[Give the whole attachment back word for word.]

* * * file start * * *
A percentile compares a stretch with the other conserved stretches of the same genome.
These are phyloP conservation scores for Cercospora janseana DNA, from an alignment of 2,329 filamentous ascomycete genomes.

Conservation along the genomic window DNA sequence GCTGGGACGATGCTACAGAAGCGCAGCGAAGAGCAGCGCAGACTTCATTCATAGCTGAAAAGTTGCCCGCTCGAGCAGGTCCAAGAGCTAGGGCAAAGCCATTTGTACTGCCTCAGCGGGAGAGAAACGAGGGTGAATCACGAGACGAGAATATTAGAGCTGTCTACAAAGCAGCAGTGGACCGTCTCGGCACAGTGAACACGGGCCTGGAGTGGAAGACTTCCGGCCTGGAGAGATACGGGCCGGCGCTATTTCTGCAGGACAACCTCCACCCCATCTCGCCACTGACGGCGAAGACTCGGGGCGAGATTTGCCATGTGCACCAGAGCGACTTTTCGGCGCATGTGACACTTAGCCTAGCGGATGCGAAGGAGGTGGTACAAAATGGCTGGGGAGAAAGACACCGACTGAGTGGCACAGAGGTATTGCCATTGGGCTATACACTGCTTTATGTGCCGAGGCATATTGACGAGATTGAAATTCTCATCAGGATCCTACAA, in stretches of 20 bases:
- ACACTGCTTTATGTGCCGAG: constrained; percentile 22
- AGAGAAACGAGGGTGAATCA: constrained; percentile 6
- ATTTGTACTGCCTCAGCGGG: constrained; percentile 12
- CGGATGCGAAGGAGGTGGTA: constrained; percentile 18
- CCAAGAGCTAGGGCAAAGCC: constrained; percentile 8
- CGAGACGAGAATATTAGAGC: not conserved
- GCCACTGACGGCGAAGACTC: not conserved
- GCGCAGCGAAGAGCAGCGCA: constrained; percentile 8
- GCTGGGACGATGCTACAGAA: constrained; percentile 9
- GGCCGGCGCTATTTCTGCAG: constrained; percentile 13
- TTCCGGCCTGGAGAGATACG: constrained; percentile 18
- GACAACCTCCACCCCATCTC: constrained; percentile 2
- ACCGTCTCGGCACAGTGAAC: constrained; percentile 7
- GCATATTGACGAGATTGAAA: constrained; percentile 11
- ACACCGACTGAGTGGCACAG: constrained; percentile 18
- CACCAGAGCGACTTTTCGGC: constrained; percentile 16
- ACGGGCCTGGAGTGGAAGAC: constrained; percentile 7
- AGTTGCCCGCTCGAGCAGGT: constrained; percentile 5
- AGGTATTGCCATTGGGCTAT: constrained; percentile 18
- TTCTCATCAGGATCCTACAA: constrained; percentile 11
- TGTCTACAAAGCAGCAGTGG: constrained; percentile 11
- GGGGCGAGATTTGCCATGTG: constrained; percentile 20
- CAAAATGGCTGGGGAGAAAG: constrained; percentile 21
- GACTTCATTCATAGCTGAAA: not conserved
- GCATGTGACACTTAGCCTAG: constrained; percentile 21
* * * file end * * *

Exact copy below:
A percentile compares a stretch with the other conserved stretches of the same genome.
These are phyloP conservation scores for Cercospora janseana DNA, from an alignment of 2,329 filamentous ascomycete genomes.

Conservation along the genomic window DNA sequence GCTGGGACGATGCTACAGAAGCGCAGCGAAGAGCAGCGCAGACTTCATTCATAGCTGAAAAGTTGCCCGCTCGAGCAGGTCCAAGAGCTAGGGCAAAGCCATTTGTACTGCCTCAGCGGGAGAGAAACGAGGGTGAATCACGAGACGAGAATATTAGAGCTGTCTACAAAGCAGCAGTGGACCGTCTCGGCACAGTGAACACGGGCCTGGAGTGGAAGACTTCCGGCCTGGAGAGATACGGGCCGGCGCTATTTCTGCAGGACAACCTCCACCCCATCTCGCCACTGACGGCGAAGACTCGGGGCGAGATTTGCCATGTGCACCAGAGCGACTTTTCGGCGCATGTGACACTTAGCCTAGCGGATGCGAAGGAGGTGGTACAAAATGGCTGGGGAGAAAGACACCGACTGAGTGGCACAGAGGTATTGCCATTGGGCTATACACTGCTTTATGTGCCGAGGCATATTGACGAGATTGAAATTCTCATCAGGATCCTACAA, in stretches of 20 bases:
- ACACTGCTTTATGTGCCGAG: constrained; percentile 22
- AGAGAAACGAGGGTGAATCA: constrained; percentile 6
- ATTTGTACTGCCTCAGCGGG: constrained; percentile 12
- CGGATGCGAAGGAGGTGGTA: constrained; percentile 18
- CCAAGAGCTAGGGCAAAGCC: constrained; percentile 8
- CGAGACGAGAATATTAGAGC: not conserved
- GCCACTGACGGCGAAGACTC: not conserved
- GCGCAGCGAAGAGCAGCGCA: constrained; percentile 8
- GCTGGGACGATGCTACAGAA: constrained; percentile 9
- GGCCGGCGCTATTTCTGCAG: constrained; percentile 13
- TTCCGGCCTGGAGAGATACG: constrained; percentile 18
- GACAACCTCCACCCCATCTC: constrained; percentile 2
- ACCGTCTCGGCACAGTGAAC: constrained; percentile 7
- GCATATTGACGAGATTGAAA: constrained; percentile 11
- ACACCGACTGAGTGGCACAG: constrained; percentile 18
- CACCAGAGCGACTTTTCGGC: constrained; percentile 16
- ACGGGCCTGGAGTGGAAGAC: constrained; percentile 7
- AGTTGCCCGCTCGAGCAGGT: constrained; percentile 5
- AGGTATTGCCATTGGGCTAT: constrained; percentile 18
- TTCTCATCAGGATCCTACAA: constrained; percentile 11
- TGTCTACAAAGCAGCAGTGG: constrained; percentile 11
- GGGGCGAGATTTGCCATGTG: constrained; percentile 20
- CAAAATGGCTGGGGAGAAAG: constrained; percentile 21
- GACTTCATTCATAGCTGAAA: not conserved
- GCATGTGACACTTAGCCTAG: constrained; percentile 21